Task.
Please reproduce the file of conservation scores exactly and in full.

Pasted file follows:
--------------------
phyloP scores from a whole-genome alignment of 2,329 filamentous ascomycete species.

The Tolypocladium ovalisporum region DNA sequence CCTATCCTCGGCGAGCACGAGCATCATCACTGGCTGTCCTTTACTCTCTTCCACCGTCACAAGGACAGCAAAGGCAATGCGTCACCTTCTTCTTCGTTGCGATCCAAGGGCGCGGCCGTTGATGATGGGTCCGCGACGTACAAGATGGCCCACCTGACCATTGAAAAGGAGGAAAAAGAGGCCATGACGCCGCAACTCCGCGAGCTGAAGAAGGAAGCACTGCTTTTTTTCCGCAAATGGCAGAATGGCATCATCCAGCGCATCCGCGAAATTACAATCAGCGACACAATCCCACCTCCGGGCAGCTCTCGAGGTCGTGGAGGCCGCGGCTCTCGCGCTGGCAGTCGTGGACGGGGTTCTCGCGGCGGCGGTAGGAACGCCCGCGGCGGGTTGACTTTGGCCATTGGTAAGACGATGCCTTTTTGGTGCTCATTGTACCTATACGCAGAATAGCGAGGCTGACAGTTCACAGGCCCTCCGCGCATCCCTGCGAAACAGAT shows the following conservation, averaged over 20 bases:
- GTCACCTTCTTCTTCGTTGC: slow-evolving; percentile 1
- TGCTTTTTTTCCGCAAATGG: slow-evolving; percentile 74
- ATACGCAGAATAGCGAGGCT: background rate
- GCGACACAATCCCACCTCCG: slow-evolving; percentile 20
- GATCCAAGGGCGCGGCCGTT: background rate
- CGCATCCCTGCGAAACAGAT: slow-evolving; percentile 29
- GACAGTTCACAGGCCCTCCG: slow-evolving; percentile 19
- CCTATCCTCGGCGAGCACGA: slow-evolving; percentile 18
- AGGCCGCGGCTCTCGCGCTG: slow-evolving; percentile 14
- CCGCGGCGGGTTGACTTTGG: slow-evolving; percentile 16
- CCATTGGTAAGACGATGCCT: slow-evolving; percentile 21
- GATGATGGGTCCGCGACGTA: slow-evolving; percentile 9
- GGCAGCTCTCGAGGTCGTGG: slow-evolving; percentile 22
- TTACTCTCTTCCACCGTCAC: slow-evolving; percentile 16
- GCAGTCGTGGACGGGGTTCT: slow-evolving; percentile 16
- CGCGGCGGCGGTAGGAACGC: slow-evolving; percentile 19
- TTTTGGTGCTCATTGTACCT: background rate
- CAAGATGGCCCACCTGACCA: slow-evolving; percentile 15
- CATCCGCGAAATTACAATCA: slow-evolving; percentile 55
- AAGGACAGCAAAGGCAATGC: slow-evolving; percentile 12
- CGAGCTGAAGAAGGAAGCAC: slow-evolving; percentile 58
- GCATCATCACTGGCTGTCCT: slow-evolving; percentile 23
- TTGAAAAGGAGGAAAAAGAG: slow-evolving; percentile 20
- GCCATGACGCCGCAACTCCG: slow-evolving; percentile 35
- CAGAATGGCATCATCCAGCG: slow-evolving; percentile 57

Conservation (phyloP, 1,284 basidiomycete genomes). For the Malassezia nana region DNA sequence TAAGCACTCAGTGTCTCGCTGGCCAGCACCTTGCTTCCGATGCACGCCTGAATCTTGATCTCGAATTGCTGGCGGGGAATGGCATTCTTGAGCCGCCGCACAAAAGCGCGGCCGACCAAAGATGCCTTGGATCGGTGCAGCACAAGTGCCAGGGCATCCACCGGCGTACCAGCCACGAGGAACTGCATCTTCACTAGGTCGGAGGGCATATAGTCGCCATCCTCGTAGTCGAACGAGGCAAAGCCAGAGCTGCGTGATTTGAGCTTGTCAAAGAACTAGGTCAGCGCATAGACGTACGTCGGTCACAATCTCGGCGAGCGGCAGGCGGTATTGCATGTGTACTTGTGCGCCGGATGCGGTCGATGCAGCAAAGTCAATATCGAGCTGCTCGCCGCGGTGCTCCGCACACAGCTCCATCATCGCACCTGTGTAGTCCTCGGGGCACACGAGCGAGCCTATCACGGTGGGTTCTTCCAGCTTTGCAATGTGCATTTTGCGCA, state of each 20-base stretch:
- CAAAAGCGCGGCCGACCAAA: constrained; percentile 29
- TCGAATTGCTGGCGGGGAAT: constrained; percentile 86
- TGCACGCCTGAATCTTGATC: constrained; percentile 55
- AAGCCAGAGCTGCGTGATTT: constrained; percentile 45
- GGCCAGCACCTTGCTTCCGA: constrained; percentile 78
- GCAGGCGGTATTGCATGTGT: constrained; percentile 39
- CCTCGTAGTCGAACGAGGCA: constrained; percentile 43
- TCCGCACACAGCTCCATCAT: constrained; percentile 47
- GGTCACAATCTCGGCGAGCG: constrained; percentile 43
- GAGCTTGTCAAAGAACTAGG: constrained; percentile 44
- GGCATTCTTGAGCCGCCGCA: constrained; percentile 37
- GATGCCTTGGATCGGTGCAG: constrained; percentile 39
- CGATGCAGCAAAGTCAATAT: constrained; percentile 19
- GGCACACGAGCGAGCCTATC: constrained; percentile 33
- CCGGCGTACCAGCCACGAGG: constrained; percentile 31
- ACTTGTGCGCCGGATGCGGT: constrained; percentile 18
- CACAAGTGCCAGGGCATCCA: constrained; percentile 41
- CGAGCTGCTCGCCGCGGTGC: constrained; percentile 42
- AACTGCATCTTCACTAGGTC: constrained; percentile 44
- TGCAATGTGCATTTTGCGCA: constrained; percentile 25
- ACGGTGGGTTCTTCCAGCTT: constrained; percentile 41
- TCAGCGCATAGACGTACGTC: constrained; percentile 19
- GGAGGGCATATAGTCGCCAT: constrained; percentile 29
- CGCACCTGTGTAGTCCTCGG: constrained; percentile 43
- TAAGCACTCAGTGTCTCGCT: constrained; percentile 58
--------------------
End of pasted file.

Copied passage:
phyloP scores from a whole-genome alignment of 2,329 filamentous ascomycete species.

The Tolypocladium ovalisporum region DNA sequence CCTATCCTCGGCGAGCACGAGCATCATCACTGGCTGTCCTTTACTCTCTTCCACCGTCACAAGGACAGCAAAGGCAATGCGTCACCTTCTTCTTCGTTGCGATCCAAGGGCGCGGCCGTTGATGATGGGTCCGCGACGTACAAGATGGCCCACCTGACCATTGAAAAGGAGGAAAAAGAGGCCATGACGCCGCAACTCCGCGAGCTGAAGAAGGAAGCACTGCTTTTTTTCCGCAAATGGCAGAATGGCATCATCCAGCGCATCCGCGAAATTACAATCAGCGACACAATCCCACCTCCGGGCAGCTCTCGAGGTCGTGGAGGCCGCGGCTCTCGCGCTGGCAGTCGTGGACGGGGTTCTCGCGGCGGCGGTAGGAACGCCCGCGGCGGGTTGACTTTGGCCATTGGTAAGACGATGCCTTTTTGGTGCTCATTGTACCTATACGCAGAATAGCGAGGCTGACAGTTCACAGGCCCTCCGCGCATCCCTGCGAAACAGAT shows the following conservation, averaged over 20 bases:
- GTCACCTTCTTCTTCGTTGC: slow-evolving; percentile 1
- TGCTTTTTTTCCGCAAATGG: slow-evolving; percentile 74
- ATACGCAGAATAGCGAGGCT: background rate
- GCGACACAATCCCACCTCCG: slow-evolving; percentile 20
- GATCCAAGGGCGCGGCCGTT: background rate
- CGCATCCCTGCGAAACAGAT: slow-evolving; percentile 29
- GACAGTTCACAGGCCCTCCG: slow-evolving; percentile 19
- CCTATCCTCGGCGAGCACGA: slow-evolving; percentile 18
- AGGCCGCGGCTCTCGCGCTG: slow-evolving; percentile 14
- CCGCGGCGGGTTGACTTTGG: slow-evolving; percentile 16
- CCATTGGTAAGACGATGCCT: slow-evolving; percentile 21
- GATGATGGGTCCGCGACGTA: slow-evolving; percentile 9
- GGCAGCTCTCGAGGTCGTGG: slow-evolving; percentile 22
- TTACTCTCTTCCACCGTCAC: slow-evolving; percentile 16
- GCAGTCGTGGACGGGGTTCT: slow-evolving; percentile 16
- CGCGGCGGCGGTAGGAACGC: slow-evolving; percentile 19
- TTTTGGTGCTCATTGTACCT: background rate
- CAAGATGGCCCACCTGACCA: slow-evolving; percentile 15
- CATCCGCGAAATTACAATCA: slow-evolving; percentile 55
- AAGGACAGCAAAGGCAATGC: slow-evolving; percentile 12
- CGAGCTGAAGAAGGAAGCAC: slow-evolving; percentile 58
- GCATCATCACTGGCTGTCCT: slow-evolving; percentile 23
- TTGAAAAGGAGGAAAAAGAG: slow-evolving; percentile 20
- GCCATGACGCCGCAACTCCG: slow-evolving; percentile 35
- CAGAATGGCATCATCCAGCG: slow-evolving; percentile 57

Conservation (phyloP, 1,284 basidiomycete genomes). For the Malassezia nana region DNA sequence TAAGCACTCAGTGTCTCGCTGGCCAGCACCTTGCTTCCGATGCACGCCTGAATCTTGATCTCGAATTGCTGGCGGGGAATGGCATTCTTGAGCCGCCGCACAAAAGCGCGGCCGACCAAAGATGCCTTGGATCGGTGCAGCACAAGTGCCAGGGCATCCACCGGCGTACCAGCCACGAGGAACTGCATCTTCACTAGGTCGGAGGGCATATAGTCGCCATCCTCGTAGTCGAACGAGGCAAAGCCAGAGCTGCGTGATTTGAGCTTGTCAAAGAACTAGGTCAGCGCATAGACGTACGTCGGTCACAATCTCGGCGAGCGGCAGGCGGTATTGCATGTGTACTTGTGCGCCGGATGCGGTCGATGCAGCAAAGTCAATATCGAGCTGCTCGCCGCGGTGCTCCGCACACAGCTCCATCATCGCACCTGTGTAGTCCTCGGGGCACACGAGCGAGCCTATCACGGTGGGTTCTTCCAGCTTTGCAATGTGCATTTTGCGCA, state of each 20-base stretch:
- CAAAAGCGCGGCCGACCAAA: constrained; percentile 29
- TCGAATTGCTGGCGGGGAAT: constrained; percentile 86
- TGCACGCCTGAATCTTGATC: constrained; percentile 55
- AAGCCAGAGCTGCGTGATTT: constrained; percentile 45
- GGCCAGCACCTTGCTTCCGA: constrained; percentile 78
- GCAGGCGGTATTGCATGTGT: constrained; percentile 39
- CCTCGTAGTCGAACGAGGCA: constrained; percentile 43
- TCCGCACACAGCTCCATCAT: constrained; percentile 47
- GGTCACAATCTCGGCGAGCG: constrained; percentile 43
- GAGCTTGTCAAAGAACTAGG: constrained; percentile 44
- GGCATTCTTGAGCCGCCGCA: constrained; percentile 37
- GATGCCTTGGATCGGTGCAG: constrained; percentile 39
- CGATGCAGCAAAGTCAATAT: constrained; percentile 19
- GGCACACGAGCGAGCCTATC: constrained; percentile 33
- CCGGCGTACCAGCCACGAGG: constrained; percentile 31
- ACTTGTGCGCCGGATGCGGT: constrained; percentile 18
- CACAAGTGCCAGGGCATCCA: constrained; percentile 41
- CGAGCTGCTCGCCGCGGTGC: constrained; percentile 42
- AACTGCATCTTCACTAGGTC: constrained; percentile 44
- TGCAATGTGCATTTTGCGCA: constrained; percentile 25
- ACGGTGGGTTCTTCCAGCTT: constrained; percentile 41
- TCAGCGCATAGACGTACGTC: constrained; percentile 19
- GGAGGGCATATAGTCGCCAT: constrained; percentile 29
- CGCACCTGTGTAGTCCTCGG: constrained; percentile 43
- TAAGCACTCAGTGTCTCGCT: constrained; percentile 58